In acquiring Chase Utley, the Dodgers hope the Los Angeles-area native is on the upswing after his injury-plagued season

By Jay Jaffe
August 20, 2015

Just a day after both team president Pat Gillick and general manager Ruben Amaro Jr. told radio stations that they expected Chase Utley to remain with the Phillies for the balance of the season, the 36-year-old second baseman agreed to a trade, ending his 13-year run with the Phillies. Via the deal, the Los Angeles-area native will join the Dodgers and rejoin shortstop Jimmy Rollins, his co-anchor in a middle infield that helped the Phillies to five straight postseason appearances from 2007 to '11, punctuated by a championship in '08.

In exchange for a fill-in for Howie Kendrick, who's out until at least early September due to a left hamstring strain, the Dodgers are sending the Phillies two minor leaguers, righty John Richy and super utilityman Darnell Sweeney. They will also receive $4 million to help cover the remaining $5.85 million owed to Utley—$3.85 million of his $15 million salary for this season, plus $2 million to buy out his club option for 2016.

Rumors of potential deals have swirled around Utley for the past few years, particularly as the 2013 trade deadline approached, when it appeared Utley would hit free agency once his seven-year, $85 million contract expired. Instead, he chose to stay, signing a two-year, $27 million extension in August 2013, but all that did was guarantee him a front-row seat to the Phillies' demise from perennial contenders to belated rebuilders. Had Amaro been willing to deal him, the combination of Amaro's notoriously high demands in exchange for his stars, Utley's remaining salary and his 10-and-5 rights, which allowed him to block any potential deal not to his liking, made it difficult to consummate a trade despite heavy interest, even as injury problems sapped the six-time All-Star's production.

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That said, Utley looked virtually untradeable as the July 31 non-waiver deadline approached. After playing in 155 games last year, his highest total since 2009, and earning All-Star honors for the first time since '10, he hit a cringeworthy .179/.257/.275 for an MLB-worst 48 OPS+ before going on the disabled list on June 24 due to inflammation in his right ankle. He had sprained the ankle during a January workout, and it continued to hamper him during spring training and into the season, even as he downplayed its effect upon his performance. While he rehabbed from the injury, Amaro declared that Cesar Hernandez would be the team's regular second baseman going forward, but even given that note and Utley's declaration that he discovered a flaw in his swing, no team was willing to trade for him, sight unseen.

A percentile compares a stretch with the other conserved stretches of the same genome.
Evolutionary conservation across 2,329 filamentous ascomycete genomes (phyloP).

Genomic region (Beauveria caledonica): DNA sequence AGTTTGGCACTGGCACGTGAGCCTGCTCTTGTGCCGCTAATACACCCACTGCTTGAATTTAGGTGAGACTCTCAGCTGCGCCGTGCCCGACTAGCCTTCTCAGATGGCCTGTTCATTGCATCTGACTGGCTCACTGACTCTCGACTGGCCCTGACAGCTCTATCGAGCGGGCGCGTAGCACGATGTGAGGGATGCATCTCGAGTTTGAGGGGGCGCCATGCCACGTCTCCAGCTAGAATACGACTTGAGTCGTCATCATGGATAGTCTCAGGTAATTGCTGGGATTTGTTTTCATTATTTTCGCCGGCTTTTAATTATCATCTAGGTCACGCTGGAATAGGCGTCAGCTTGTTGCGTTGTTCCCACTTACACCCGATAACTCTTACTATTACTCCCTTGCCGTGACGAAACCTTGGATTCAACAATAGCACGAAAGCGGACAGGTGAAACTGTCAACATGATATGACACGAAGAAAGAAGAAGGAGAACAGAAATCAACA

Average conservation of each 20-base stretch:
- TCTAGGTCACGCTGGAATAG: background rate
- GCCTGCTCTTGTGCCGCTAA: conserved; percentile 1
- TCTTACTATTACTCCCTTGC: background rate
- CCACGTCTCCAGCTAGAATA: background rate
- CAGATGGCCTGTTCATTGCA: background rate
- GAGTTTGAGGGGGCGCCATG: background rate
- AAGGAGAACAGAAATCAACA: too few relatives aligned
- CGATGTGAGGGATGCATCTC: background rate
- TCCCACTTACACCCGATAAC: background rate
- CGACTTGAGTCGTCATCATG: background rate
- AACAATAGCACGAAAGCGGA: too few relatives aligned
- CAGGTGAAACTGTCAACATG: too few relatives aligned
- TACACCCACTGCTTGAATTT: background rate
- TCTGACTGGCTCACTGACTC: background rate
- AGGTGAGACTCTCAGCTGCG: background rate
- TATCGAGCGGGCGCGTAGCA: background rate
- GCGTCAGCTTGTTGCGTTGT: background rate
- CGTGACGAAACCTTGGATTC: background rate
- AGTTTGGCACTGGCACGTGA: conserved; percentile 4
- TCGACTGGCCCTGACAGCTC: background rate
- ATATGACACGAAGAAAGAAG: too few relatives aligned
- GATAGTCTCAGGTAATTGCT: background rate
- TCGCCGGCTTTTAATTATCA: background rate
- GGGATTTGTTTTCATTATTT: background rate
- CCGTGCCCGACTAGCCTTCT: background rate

However, Utley's $15 million salary made him a prime waiver-period trade candidate. As his bat sprung to life once he returned, the Giants, Dodgers, Angels, Cubs and Yankees expressed interest, with nearly all of those teams declared the frontrunner for his services via at least one report. In seven starts and one pinch-hit appearance, Utley has gone 15 for 31 with five doubles and a homer, spotlighting his versatility not only via a two-run, pinch-hit double but also a start at first base, where he has 31 career appearances.

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If the hot streak, which has lifted his line to a slightly less unsightly .217/.284/.333 for a 71 OPS+, didn't offer enough of an encouraging trend, further proof that Utley has turned the corner can be found via Statcast. Via's Mike Petriello, the average exit velocity of Utley's batted balls has risen from 89.1 mph pre-injury to 94.3 since returning, while his average batted ball distance has increased by more than 25 feet. Even given the small sample size, those dramatic improvements offer hope that Utley can sustain some semblance of the form that made him one of the NL's top three players in WAR every year from 2005 to '09, and still worth an average of 4.0 WAR per year from 2010 to '14 even while averaging just 117 games due to a variety of injuries, including problems with both knees.

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In Los Angeles, Utley will rejoin the 36-year-old Rollins, who was acquired via trade in December and has played 115 of the team's 120 games but has hit just .225/.278/.365 with 12 home runs and -6 Defensive Runs Saved. The 32-year-old Kendrick, who was acquired from the Angels in December in what was effectively a three-way deal with the Marlins, hit .296/.341/.418 before straining his left hamstring on Aug. 9 while trying to beat out an infield single. In his absence, rookie Jose Peraza, acquired in a deadline deal with the Braves and Marlins, made two starts before heading back to Triple A, with Kiké Hernandez taking the other six, plus one spelling Rollins.

With the lefthanded Utley in place, the versatile righthanded-hitting Hernandez, who has hit .303/.353/.510 in 170 PA overall and an off-the-charts .393/.457/.754 in 70 PA against lefties, can provide an occasional platoon complement while also being freed up to serve as an alternative to slumping centerfielder Joc Pederson, who came into Thursday having hit just .160/.303/.280 in 152 PA since the beginning of July. Worrying about how manager Don Mattingly will divide the time at second once Kendrick returns is engaging in pre-hatch chicken counting, given the myriad injuries the team has contended with thus far, though the team reportedly believes that Utley could additionally contribute at third base as well as first. For the moment, the addition of Utley means the departure of switch-hitting Alberto Callaspo, who was acquired from the Braves in the Juan Uribe trade back in late May. Designated for assignment, he was hitting just .236/.317/.279 in 260 PA.